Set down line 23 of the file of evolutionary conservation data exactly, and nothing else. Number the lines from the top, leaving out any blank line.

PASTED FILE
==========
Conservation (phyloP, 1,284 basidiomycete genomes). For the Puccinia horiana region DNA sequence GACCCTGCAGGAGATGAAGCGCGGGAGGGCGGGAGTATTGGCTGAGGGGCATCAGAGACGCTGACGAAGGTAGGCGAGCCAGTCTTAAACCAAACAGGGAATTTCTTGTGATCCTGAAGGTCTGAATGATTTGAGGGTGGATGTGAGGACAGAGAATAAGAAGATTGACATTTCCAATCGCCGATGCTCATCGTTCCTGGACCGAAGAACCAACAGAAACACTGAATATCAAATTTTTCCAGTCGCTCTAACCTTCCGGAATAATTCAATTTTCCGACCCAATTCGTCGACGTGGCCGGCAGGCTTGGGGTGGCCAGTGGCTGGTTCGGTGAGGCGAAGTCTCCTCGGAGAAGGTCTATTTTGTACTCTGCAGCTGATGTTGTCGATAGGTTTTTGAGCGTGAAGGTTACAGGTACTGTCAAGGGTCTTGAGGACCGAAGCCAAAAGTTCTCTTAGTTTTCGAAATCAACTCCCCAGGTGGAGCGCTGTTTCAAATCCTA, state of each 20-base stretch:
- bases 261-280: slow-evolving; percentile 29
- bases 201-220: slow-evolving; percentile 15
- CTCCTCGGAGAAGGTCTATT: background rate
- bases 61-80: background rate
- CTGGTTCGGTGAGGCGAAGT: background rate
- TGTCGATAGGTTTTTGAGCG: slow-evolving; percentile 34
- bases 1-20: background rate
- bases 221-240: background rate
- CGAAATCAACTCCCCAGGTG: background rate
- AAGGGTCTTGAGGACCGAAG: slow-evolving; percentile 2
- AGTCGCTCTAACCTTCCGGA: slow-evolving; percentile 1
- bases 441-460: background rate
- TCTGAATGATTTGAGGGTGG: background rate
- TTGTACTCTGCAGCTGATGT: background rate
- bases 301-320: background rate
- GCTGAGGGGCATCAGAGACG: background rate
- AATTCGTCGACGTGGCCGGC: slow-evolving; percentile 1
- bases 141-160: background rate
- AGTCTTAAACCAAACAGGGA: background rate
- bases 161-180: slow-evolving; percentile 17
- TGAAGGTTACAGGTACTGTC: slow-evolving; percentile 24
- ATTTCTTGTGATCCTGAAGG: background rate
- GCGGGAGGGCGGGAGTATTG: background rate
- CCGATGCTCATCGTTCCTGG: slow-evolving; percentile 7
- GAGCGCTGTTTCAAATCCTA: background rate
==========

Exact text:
- ATTTCTTGTGATCCTGAAGG: background rate